Congress passes E911 bill

National Emergency Number Association

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Legislation the Senate passed this week would create a national program office coordinating implementation of emergency 911 systems nationwide.

The Ensuring Needed Help Arrives Near Callers Employing (ENHANCE) 911 Act of 2004 was bundled with two other telecommunications bills and approved Dec. 8 about 10:55 p.m., said Steve Seitz, government affairs director at the National Emergency Number Association (NENA), which had been ardently pushing for passage.

The bill's main focus is creation of the E911 Implementation Coordination Office, which would develop, collect and share information about implementation practices, procedures and technology as well as help with plans and grants.

Ideas for the national office stem from a 2002 Federal Communications Commission-sanctioned study conducted by Dale Hatfield, an adjunct professor at the University of Colorado at Boulder, who in earlier congressional testimony, said federal leadership could help ease funding and implementation problems for local agencies.

Officials at the Commerce Department's National Telecommunications and Information Administration and the Transportation Department's National Highway Traffic Safety Administration will operate the joint program office, but many details still have to be worked out.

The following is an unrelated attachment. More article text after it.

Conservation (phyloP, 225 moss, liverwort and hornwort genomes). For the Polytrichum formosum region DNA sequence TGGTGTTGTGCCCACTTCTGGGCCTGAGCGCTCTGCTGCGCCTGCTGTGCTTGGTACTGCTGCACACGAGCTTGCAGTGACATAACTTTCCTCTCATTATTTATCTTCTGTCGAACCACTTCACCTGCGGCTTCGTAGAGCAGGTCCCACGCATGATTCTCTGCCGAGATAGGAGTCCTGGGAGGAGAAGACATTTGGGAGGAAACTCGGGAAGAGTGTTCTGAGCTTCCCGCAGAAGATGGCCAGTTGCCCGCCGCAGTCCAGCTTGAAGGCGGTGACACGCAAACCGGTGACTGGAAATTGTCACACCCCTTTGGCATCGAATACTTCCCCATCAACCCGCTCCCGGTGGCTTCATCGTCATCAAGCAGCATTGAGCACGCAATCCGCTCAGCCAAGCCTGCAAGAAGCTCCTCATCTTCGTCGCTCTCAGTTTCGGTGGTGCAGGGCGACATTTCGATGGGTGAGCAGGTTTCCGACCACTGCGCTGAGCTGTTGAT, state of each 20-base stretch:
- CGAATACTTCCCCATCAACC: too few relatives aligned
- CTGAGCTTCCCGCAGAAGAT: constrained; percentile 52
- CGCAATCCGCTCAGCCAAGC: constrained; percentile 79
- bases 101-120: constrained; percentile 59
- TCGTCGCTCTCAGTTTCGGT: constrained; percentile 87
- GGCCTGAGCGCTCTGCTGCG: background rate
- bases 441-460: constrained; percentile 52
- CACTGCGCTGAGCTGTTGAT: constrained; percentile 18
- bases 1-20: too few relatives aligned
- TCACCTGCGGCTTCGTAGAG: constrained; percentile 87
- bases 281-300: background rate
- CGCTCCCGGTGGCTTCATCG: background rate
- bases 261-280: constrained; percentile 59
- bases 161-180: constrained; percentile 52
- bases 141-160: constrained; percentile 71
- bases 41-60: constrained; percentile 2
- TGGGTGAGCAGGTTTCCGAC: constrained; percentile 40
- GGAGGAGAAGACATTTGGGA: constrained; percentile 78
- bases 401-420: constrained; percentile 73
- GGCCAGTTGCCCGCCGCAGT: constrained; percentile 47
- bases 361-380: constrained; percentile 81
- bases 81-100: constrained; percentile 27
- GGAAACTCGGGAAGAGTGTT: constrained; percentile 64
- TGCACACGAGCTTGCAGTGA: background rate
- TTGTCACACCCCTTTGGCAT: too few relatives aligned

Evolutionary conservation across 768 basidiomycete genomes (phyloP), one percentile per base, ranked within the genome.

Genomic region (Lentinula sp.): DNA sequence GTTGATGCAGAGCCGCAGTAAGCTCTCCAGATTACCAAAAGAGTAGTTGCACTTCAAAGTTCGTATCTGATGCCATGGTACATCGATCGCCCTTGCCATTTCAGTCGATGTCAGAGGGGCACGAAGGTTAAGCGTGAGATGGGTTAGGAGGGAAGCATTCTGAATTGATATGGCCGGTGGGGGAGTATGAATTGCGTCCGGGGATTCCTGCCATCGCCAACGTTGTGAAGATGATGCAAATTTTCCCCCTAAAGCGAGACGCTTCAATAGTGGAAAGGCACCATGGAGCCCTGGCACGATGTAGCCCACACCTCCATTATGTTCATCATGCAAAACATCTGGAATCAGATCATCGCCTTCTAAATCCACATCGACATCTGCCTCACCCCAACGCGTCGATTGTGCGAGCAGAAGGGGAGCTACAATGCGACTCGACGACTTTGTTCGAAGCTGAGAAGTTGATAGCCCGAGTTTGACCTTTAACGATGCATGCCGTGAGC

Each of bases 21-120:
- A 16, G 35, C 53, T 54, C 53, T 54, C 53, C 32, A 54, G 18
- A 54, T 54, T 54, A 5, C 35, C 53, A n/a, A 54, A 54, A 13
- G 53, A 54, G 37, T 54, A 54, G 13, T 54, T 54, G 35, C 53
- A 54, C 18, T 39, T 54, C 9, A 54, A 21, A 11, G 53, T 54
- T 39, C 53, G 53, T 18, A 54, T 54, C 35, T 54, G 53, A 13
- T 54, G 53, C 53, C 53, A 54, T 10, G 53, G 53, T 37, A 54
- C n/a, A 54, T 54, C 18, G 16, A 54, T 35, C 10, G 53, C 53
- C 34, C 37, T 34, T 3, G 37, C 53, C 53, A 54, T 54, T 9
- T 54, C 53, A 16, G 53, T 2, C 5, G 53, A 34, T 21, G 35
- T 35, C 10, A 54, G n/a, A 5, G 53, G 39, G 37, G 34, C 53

The tricky part is funding the office, Seitz said.

"Our thought is there's enough discretionary money between Commerce and DOT that they should be able to start the office," he said.

The House passed the bill Nov. 20. Now that the Senate has approved it, the legislation goes to President Bush for his signature.

Proponents of the measure describe it as one building block in helping modernize an outdated 911 telecommunications infrastructure.

Enhanced 911 (E911) service has become a major issue on Capitol Hill in recent years. In early 2003, several Senate and House lawmakers formed a congressional E911 Caucus to raise awareness among their colleagues about the issue. Members of NENA and other groups have also lobbied for greater attention to the issue.

"NENA never gave up on passing the legislation this year," Bill McMurray, the group's president, said in a statement. "We knew the stakes are far too great."

Creation of the new office comes at the right time, Seitz said. It will be crucial in considering how next-generation technologies, such as voice over IP, instant messaging, Short Message Service messaging and Wi-Fi, are being used in society and to integrate them into the 911 infrastructure.

"I think we see that has to be brought in right away," Seitz said. "The timing for government on this, if you consider all the other new technologies voice over IP and on down the line, couldn't be better. Now the question is can we take advantage of it."


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